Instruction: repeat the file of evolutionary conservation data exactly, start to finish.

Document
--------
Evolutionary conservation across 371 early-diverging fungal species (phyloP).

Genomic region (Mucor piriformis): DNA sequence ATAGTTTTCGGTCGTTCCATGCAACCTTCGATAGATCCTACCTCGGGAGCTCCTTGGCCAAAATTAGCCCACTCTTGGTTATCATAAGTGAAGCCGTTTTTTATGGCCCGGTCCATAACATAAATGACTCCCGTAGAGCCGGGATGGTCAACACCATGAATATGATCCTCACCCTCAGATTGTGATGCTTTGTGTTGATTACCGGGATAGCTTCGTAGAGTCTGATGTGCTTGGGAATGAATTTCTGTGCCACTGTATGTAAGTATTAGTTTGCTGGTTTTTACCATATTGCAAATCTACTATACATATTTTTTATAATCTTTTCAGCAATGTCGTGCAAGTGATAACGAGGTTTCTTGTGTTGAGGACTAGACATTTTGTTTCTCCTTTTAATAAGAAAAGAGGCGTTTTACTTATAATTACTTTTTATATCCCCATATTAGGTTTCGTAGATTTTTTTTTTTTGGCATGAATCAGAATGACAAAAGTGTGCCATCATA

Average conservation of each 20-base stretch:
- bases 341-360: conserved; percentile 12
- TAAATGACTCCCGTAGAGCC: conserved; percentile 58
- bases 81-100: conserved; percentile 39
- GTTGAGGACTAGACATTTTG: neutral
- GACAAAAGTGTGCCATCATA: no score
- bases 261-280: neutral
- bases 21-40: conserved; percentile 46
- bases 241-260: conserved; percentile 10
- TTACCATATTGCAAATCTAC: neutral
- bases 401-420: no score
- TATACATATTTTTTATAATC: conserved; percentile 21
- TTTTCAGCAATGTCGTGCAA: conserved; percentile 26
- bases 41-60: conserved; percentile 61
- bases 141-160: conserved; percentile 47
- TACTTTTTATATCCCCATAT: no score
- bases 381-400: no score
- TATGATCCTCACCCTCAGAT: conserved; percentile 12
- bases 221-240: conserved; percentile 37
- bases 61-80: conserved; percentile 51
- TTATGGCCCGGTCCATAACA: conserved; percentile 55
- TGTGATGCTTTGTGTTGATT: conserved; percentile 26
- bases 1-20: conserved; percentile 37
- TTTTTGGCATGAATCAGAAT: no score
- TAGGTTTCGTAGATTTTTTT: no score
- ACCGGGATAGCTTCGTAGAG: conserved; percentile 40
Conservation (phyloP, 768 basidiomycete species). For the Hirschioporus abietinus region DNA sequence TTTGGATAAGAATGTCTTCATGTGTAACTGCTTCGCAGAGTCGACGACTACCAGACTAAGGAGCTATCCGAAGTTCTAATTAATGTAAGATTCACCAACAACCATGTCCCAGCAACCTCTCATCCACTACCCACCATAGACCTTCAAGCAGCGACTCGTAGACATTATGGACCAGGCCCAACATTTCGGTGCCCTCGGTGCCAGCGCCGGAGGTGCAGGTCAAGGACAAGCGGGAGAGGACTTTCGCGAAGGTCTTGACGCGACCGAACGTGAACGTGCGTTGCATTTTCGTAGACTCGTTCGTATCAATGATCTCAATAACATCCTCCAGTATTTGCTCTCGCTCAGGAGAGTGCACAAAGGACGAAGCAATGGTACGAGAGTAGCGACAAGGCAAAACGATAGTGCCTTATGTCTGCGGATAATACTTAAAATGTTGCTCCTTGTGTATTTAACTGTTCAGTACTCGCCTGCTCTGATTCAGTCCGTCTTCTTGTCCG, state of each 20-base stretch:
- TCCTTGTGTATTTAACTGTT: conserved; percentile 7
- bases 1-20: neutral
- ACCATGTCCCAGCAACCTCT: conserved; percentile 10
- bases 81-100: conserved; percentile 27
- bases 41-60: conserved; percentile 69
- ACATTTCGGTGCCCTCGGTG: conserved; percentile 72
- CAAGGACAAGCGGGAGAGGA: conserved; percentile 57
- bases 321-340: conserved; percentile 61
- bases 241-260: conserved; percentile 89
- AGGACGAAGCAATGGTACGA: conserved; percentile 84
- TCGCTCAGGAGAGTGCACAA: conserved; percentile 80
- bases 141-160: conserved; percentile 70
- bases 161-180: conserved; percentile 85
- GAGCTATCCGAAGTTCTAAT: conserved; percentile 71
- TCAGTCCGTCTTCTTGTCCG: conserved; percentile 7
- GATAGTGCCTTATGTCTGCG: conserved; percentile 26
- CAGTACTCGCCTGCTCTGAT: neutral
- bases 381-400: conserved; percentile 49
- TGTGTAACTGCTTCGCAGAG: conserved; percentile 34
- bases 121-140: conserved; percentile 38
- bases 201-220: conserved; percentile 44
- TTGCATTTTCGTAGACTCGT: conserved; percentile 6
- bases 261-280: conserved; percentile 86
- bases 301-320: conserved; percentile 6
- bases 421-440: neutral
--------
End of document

Evolutionary conservation across 371 early-diverging fungal species (phyloP).

Genomic region (Mucor piriformis): DNA sequence ATAGTTTTCGGTCGTTCCATGCAACCTTCGATAGATCCTACCTCGGGAGCTCCTTGGCCAAAATTAGCCCACTCTTGGTTATCATAAGTGAAGCCGTTTTTTATGGCCCGGTCCATAACATAAATGACTCCCGTAGAGCCGGGATGGTCAACACCATGAATATGATCCTCACCCTCAGATTGTGATGCTTTGTGTTGATTACCGGGATAGCTTCGTAGAGTCTGATGTGCTTGGGAATGAATTTCTGTGCCACTGTATGTAAGTATTAGTTTGCTGGTTTTTACCATATTGCAAATCTACTATACATATTTTTTATAATCTTTTCAGCAATGTCGTGCAAGTGATAACGAGGTTTCTTGTGTTGAGGACTAGACATTTTGTTTCTCCTTTTAATAAGAAAAGAGGCGTTTTACTTATAATTACTTTTTATATCCCCATATTAGGTTTCGTAGATTTTTTTTTTTTGGCATGAATCAGAATGACAAAAGTGTGCCATCATA

Average conservation of each 20-base stretch:
- bases 341-360: conserved; percentile 12
- TAAATGACTCCCGTAGAGCC: conserved; percentile 58
- bases 81-100: conserved; percentile 39
- GTTGAGGACTAGACATTTTG: neutral
- GACAAAAGTGTGCCATCATA: no score
- bases 261-280: neutral
- bases 21-40: conserved; percentile 46
- bases 241-260: conserved; percentile 10
- TTACCATATTGCAAATCTAC: neutral
- bases 401-420: no score
- TATACATATTTTTTATAATC: conserved; percentile 21
- TTTTCAGCAATGTCGTGCAA: conserved; percentile 26
- bases 41-60: conserved; percentile 61
- bases 141-160: conserved; percentile 47
- TACTTTTTATATCCCCATAT: no score
- bases 381-400: no score
- TATGATCCTCACCCTCAGAT: conserved; percentile 12
- bases 221-240: conserved; percentile 37
- bases 61-80: conserved; percentile 51
- TTATGGCCCGGTCCATAACA: conserved; percentile 55
- TGTGATGCTTTGTGTTGATT: conserved; percentile 26
- bases 1-20: conserved; percentile 37
- TTTTTGGCATGAATCAGAAT: no score
- TAGGTTTCGTAGATTTTTTT: no score
- ACCGGGATAGCTTCGTAGAG: conserved; percentile 40
Conservation (phyloP, 768 basidiomycete species). For the Hirschioporus abietinus region DNA sequence TTTGGATAAGAATGTCTTCATGTGTAACTGCTTCGCAGAGTCGACGACTACCAGACTAAGGAGCTATCCGAAGTTCTAATTAATGTAAGATTCACCAACAACCATGTCCCAGCAACCTCTCATCCACTACCCACCATAGACCTTCAAGCAGCGACTCGTAGACATTATGGACCAGGCCCAACATTTCGGTGCCCTCGGTGCCAGCGCCGGAGGTGCAGGTCAAGGACAAGCGGGAGAGGACTTTCGCGAAGGTCTTGACGCGACCGAACGTGAACGTGCGTTGCATTTTCGTAGACTCGTTCGTATCAATGATCTCAATAACATCCTCCAGTATTTGCTCTCGCTCAGGAGAGTGCACAAAGGACGAAGCAATGGTACGAGAGTAGCGACAAGGCAAAACGATAGTGCCTTATGTCTGCGGATAATACTTAAAATGTTGCTCCTTGTGTATTTAACTGTTCAGTACTCGCCTGCTCTGATTCAGTCCGTCTTCTTGTCCG, state of each 20-base stretch:
- TCCTTGTGTATTTAACTGTT: conserved; percentile 7
- bases 1-20: neutral
- ACCATGTCCCAGCAACCTCT: conserved; percentile 10
- bases 81-100: conserved; percentile 27
- bases 41-60: conserved; percentile 69
- ACATTTCGGTGCCCTCGGTG: conserved; percentile 72
- CAAGGACAAGCGGGAGAGGA: conserved; percentile 57
- bases 321-340: conserved; percentile 61
- bases 241-260: conserved; percentile 89
- AGGACGAAGCAATGGTACGA: conserved; percentile 84
- TCGCTCAGGAGAGTGCACAA: conserved; percentile 80
- bases 141-160: conserved; percentile 70
- bases 161-180: conserved; percentile 85
- GAGCTATCCGAAGTTCTAAT: conserved; percentile 71
- TCAGTCCGTCTTCTTGTCCG: conserved; percentile 7
- GATAGTGCCTTATGTCTGCG: conserved; percentile 26
- CAGTACTCGCCTGCTCTGAT: neutral
- bases 381-400: conserved; percentile 49
- TGTGTAACTGCTTCGCAGAG: conserved; percentile 34
- bases 121-140: conserved; percentile 38
- bases 201-220: conserved; percentile 44
- TTGCATTTTCGTAGACTCGT: conserved; percentile 6
- bases 261-280: conserved; percentile 86
- bases 301-320: conserved; percentile 6
- bases 421-440: neutral